William H. Galperin

 

On his book The History of Missed Opportunities: British Romanticism and the Emergence of the Everyday

Cover Interview of June 27, 2017

Lastly

In Imre Kertész’s autobiographical novel, Fatelessness, the protagonist comes to conclusions virtually identical to those I explore but under radically different circumstances. “[I]magination,” he recalls,

remains unfettered even in captivity. . . . [I could] have been anywhere––Calcutta, Florida, the loveliest places in the world. Yet that would not have been serious enough . . . for me that was not credible, if I may put it that way, so as a result I usually found myself merely back home. . . . my favorite pastime was. . . to visualize an entire, unbroken day back home, from the morning right through the evening if possible . . . . but then I normally only envisaged a rotten day, with an early rising, school, anxiety, a lousy lunch, the many opportunities they had offered back then that I had missed, rejected, or completely overlooked, and I can tell you now, here in the concentration camp, I set them all right to the greatest possible perfection.

The last thing any of us needs these days is another self-serving appropriation of Holocaust-related materials. At the same time, there is too much in this passage––the “missed opportunities” being only the most obvious––that is relevant to the point of being uncanny.

Most significantly, there is the continuum––the “entire, unbroken” stratum as Kertész frames it––that the everyday comes to constitute as a parallel world that had been “overlooked” and, like that “day back home,” emerges as history or, closing the circle, a history of missed opportunities. It matters a great deal that also missing here is the very term itself. In this Kertész is all but restaging the everyday’s emergence as a concept, where, far from the ceiling it eventually becomes for an historian like Fernand Braudel and countless others (not to mention a camp inmate), the everyday is allied with history and, to complicate matters more, history as opposed to memory.

There are other histories that elude memory, notably traumatic ones where the “event” ––for example a train wreck––is forgotten only to reemerge weeks, months, even years later. What’s interesting, then, about Kertész’s recollection and about the various histories fashioned by writers much earlier is that they forgo memorable content in deference to something of which memory––or such memories as Kertész conjures––is no more than a feeble index. The early rising, the lousy lunch give way to opportunities that go unrecognized and unappreciated not because they’re suddenly recuperable in comparison to lousier lunches and lousier regimens. They offer back something––something yielding to perfection––because at the moment of its discovery as something new or different, the everyday is both present and, to borrow directly from Blanchot, what continually “escapes.” It may be available in the “shape of fields or ploughs” as “part of the immense wealth that humblest facts . . . contain” for a social thinker like Lefebvre, whose “critique of everyday life” simultaneously celebrates an earlier, precapitalist quotidian. But it is just as importantly an “implicit, unexplored content” that eludes him, and that Kertész, all duress aside, captures in a conceptual move that he calls setting right. Cavell, in one of his many meditations on the ordinary, describes this content as “something there,” something “open to our senses,” that “has been missed” and whose discovery amounts to what––no less hyperbolically than Kertész––he calls an “ecstatic attestation of existence.”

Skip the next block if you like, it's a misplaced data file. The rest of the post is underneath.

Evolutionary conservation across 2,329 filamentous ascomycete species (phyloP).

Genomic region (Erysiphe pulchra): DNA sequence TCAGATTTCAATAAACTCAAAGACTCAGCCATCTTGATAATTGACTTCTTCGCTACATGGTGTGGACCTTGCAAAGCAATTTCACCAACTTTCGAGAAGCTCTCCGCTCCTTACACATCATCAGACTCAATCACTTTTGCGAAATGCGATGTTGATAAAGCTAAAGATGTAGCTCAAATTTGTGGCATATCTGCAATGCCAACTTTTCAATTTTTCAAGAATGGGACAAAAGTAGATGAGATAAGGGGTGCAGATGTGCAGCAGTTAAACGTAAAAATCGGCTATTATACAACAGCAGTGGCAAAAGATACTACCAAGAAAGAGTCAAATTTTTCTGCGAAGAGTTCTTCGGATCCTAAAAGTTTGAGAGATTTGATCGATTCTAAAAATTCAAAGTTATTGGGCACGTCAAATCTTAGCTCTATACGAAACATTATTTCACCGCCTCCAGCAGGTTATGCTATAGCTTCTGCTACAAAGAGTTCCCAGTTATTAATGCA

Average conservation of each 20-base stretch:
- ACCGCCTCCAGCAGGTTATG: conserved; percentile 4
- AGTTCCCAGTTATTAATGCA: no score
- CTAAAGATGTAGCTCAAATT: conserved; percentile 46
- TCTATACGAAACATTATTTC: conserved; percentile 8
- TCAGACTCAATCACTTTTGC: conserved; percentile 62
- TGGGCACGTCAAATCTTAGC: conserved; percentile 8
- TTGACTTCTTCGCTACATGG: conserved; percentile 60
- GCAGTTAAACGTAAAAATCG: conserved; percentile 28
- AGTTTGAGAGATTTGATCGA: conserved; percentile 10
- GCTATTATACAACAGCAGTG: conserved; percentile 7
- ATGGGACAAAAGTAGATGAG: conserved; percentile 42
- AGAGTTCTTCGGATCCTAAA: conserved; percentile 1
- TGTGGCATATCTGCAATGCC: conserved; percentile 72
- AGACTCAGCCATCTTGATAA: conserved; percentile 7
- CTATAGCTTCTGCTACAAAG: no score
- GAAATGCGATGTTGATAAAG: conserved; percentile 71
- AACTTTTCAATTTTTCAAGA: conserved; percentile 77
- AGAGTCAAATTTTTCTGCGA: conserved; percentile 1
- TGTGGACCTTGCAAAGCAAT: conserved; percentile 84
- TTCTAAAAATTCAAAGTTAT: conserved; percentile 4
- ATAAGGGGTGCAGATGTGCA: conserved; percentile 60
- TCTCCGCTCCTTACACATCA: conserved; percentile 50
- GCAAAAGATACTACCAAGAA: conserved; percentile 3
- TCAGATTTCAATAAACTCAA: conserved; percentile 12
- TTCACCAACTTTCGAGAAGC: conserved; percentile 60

Now, to someone in the concentration camp at Zeitz, the appeal of ecstatic self-abandonment, as opposed to being in captivity, scarcely requires elaboration. But that prospect is not the point, either for Kertész or for the Romantic-period writers who preceded him. At stake in the peculiar surprise that underlies the everyday’s emergence––its being set right––is something inaccessible that is fathomable by retrospection but not necessarily in retrospect: something missed and––phenomenologically––“missable,” but present as an article of faith or, with special bearing on Kertész again, a basis for hope.

The idea that such a perfect world could shadow, even subsume, the relentless probability of a labor camp is hard to conceive. Yet this in fact is where his historiography leads. Not to something irreducibly anterior but to a parallel world, again, whose very possibility is guaranteed––and here we’re back to setting things right––in the understanding that it happened, that it is possible, and that its possibility is what makes it perfect––now more than ever.

There was a time, not long before the eighteenth century, when probability was difficult to assess or to calculate in a world where things were simply too random and unstable and where everyday life, by sad contrast, was an unrelenting grind. By century’s end, however, when life in general became fated and more predictable (thanks to innovations in science and technology), the world was also ready for the kind of do-over that both Kertész and the Romantics administer. It was ready thanks to the opening that history could perform in finally slowing things down: both as an aperture onto what was missed and unappreciated in a world blessed (and cursed) by probability and progress; and as a pathway to a present that was always possible––fateless, if you will––because it was there, hiding in plain sight.